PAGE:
Purpose: We aimed to compare the clinical efficacy and ocular surface variables of olopatadine, ketotifen fumarate, epinastine, emedastine and fluorometholone acetate ophthalmic solutions in preventing the signs and symptoms of seasonal allergic conjunctivitis (SAC).
Methods: This was a prospective, randomized, double-blinded and placebo-controlled study. A total of 100 patients with SAC were randomly assigned to one of five groups, in which they were administered olopatadine, ketotifen fumarate, epinastine, emedastine or fluorometholone acetate, instilled twice daily for 2 weeks. One eye of each patient was treated with the study drug and the other was treated with a placebo. Signs and symptoms of allergic conjunctivitis (itching, redness, tearing, chemosis and eyelid swelling) were scored on a 4-point scale. Each symptom was assessed at baseline and then again after 1 and 2 weeks of treatment. Ocular surface variables were assessed by conjunctival impression cytology.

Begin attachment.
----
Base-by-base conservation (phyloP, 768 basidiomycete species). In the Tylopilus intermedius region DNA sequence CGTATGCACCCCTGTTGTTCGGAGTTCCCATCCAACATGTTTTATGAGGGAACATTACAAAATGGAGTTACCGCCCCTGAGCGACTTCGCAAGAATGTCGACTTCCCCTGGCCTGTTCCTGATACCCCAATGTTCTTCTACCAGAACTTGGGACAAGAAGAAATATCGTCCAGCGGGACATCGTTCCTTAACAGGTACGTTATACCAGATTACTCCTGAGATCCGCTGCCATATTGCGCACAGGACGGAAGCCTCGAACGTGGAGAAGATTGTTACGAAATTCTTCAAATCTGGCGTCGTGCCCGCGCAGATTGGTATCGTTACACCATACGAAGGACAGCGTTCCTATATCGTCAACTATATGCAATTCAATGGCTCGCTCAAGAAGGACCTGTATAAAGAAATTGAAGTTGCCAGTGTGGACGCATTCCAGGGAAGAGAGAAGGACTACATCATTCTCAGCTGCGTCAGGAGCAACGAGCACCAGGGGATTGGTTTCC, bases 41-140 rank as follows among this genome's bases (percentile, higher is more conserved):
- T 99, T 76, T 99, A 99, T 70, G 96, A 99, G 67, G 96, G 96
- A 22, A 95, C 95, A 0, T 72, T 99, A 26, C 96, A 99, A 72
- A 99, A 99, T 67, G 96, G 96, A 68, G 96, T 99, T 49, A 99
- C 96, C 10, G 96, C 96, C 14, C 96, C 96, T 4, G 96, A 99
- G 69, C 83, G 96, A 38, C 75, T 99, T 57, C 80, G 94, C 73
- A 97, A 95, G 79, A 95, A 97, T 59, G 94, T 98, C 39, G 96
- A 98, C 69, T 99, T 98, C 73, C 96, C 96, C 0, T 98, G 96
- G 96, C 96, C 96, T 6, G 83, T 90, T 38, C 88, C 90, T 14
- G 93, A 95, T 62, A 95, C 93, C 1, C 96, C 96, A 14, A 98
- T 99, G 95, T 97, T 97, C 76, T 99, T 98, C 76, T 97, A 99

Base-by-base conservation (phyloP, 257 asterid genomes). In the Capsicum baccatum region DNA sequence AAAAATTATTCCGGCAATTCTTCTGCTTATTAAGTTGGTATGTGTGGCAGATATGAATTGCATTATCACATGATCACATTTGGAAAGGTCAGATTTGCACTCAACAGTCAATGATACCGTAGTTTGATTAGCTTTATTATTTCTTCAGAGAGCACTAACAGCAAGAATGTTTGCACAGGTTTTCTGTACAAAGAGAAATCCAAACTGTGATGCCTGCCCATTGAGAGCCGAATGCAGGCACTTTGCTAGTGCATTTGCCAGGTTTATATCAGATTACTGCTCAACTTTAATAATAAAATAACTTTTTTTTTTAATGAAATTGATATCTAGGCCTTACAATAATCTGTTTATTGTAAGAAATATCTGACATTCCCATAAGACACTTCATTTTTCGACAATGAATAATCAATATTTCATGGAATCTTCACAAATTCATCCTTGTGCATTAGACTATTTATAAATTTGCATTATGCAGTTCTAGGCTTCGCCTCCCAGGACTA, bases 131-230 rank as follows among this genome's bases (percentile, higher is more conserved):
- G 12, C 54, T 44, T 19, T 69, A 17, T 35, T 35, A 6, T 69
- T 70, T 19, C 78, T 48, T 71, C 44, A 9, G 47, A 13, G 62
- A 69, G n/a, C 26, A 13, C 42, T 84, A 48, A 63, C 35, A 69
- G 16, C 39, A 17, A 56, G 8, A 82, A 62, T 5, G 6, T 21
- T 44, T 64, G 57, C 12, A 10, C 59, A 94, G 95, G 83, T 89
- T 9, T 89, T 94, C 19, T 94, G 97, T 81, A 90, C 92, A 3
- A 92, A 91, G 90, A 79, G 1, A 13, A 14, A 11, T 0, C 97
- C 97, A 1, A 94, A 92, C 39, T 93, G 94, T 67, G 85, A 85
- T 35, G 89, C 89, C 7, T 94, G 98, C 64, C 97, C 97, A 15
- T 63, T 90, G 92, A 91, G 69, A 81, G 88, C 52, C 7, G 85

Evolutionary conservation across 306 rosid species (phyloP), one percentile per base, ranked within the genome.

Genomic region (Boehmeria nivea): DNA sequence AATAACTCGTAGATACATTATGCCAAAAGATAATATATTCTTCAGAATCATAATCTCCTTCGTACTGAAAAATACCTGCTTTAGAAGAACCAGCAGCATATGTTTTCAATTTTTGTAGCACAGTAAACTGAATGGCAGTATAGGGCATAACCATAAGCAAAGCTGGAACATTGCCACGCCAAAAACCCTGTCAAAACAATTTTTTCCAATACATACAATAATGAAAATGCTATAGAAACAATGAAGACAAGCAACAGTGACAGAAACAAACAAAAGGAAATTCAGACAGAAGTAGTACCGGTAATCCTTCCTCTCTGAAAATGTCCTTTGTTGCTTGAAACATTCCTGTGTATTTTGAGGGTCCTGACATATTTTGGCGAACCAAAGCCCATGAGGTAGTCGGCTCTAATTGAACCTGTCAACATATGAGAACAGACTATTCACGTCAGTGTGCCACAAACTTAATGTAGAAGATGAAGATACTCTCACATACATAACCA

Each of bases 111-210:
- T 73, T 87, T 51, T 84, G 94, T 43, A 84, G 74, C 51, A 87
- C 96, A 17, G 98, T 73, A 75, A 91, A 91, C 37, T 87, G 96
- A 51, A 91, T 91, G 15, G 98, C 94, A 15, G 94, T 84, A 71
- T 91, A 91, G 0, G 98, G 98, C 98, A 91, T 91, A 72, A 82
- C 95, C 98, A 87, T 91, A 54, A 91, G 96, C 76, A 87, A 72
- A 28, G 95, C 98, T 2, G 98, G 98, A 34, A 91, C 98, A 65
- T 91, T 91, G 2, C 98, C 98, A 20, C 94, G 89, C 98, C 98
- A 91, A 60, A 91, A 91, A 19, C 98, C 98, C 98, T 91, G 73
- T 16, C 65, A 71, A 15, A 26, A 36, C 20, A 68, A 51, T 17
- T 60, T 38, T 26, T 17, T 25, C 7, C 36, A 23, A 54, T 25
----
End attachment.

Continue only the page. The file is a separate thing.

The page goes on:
Results: At weeks 1 and 2, all antiallergic agents were significantly more effective than placebo in alleviating itching, redness, tearing, chemosis and eyelid swelling. Fluorometholone acetate was significantly less effective than the other agents in reducing itching and redness at all control visits. Ocular surface findings by impression cytology improved significantly after all treatments compared with placebo.
Conclusions: In patients with SAC, olopatadine, ketotifen, epinastine and emedastine are more efficacious than fluorometholone acetate in preventing itching and redness. All the antiallergic agents gave similar results in terms of reducing tearing, chemosis and eyelid swelling. Our data showed that impression cytology parameters improved after treatment with antiallergic agents in patients with SAC.